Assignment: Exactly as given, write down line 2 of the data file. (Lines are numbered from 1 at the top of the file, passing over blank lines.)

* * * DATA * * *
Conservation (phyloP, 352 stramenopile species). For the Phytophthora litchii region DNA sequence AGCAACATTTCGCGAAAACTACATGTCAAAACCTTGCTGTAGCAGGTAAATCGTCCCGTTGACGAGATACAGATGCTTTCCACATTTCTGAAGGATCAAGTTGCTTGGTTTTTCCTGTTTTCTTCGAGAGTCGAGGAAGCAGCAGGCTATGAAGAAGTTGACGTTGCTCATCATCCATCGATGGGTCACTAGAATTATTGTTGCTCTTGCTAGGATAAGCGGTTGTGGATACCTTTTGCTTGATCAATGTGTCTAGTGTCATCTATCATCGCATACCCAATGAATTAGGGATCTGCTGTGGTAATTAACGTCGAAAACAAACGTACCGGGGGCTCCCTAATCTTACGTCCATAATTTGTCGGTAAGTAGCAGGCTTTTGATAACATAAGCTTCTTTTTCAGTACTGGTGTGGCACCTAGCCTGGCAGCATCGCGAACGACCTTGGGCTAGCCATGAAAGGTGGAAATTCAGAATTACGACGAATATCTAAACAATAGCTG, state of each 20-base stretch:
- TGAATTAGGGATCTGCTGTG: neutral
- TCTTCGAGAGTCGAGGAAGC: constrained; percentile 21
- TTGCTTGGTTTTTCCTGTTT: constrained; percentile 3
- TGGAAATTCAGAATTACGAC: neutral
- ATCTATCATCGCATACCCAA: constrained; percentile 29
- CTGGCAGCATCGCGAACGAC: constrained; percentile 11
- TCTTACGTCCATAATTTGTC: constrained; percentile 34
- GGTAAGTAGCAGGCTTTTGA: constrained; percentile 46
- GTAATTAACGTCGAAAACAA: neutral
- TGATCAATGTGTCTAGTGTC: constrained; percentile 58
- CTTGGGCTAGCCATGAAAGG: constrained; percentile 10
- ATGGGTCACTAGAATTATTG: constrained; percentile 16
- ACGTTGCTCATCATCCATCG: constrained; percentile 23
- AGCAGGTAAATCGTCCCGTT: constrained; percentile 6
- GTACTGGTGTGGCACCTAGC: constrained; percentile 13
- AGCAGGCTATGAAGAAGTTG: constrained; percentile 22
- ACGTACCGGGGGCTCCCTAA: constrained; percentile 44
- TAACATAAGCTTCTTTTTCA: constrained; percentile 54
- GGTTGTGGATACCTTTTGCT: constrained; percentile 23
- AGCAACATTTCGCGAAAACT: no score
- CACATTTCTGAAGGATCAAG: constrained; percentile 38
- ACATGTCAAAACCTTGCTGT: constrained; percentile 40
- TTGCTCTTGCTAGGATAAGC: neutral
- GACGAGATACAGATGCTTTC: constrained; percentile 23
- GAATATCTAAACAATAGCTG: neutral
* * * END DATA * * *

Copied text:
- TGAATTAGGGATCTGCTGTG: neutral